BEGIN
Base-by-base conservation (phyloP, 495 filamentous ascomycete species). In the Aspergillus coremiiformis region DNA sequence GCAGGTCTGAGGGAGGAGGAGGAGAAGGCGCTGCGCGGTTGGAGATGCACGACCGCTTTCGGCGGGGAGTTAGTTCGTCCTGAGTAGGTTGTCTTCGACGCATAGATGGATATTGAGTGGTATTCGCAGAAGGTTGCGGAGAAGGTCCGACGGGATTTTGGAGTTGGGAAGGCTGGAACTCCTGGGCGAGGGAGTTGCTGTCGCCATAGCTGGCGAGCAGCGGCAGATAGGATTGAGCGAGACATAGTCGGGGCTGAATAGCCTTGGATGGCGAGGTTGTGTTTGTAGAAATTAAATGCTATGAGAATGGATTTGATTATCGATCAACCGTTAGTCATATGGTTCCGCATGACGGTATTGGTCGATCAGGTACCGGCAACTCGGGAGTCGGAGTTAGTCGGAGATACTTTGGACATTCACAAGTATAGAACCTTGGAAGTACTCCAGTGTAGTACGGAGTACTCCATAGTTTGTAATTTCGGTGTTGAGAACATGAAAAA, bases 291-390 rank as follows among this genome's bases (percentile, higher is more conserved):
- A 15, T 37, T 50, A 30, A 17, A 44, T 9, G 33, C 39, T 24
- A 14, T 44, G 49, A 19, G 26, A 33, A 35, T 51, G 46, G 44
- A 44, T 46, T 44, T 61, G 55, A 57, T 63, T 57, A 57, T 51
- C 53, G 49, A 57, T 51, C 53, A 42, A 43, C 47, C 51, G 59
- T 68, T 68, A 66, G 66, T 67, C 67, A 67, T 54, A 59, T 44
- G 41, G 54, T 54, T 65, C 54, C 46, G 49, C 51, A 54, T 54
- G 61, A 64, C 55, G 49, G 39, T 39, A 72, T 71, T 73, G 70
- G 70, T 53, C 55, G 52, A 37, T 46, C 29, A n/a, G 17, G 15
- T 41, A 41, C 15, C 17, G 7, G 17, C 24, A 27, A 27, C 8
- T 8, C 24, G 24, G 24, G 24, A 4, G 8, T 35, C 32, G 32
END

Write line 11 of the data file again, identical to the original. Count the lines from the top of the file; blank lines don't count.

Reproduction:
- T 8, C 24, G 24, G 24, G 24, A 4, G 8, T 35, C 32, G 32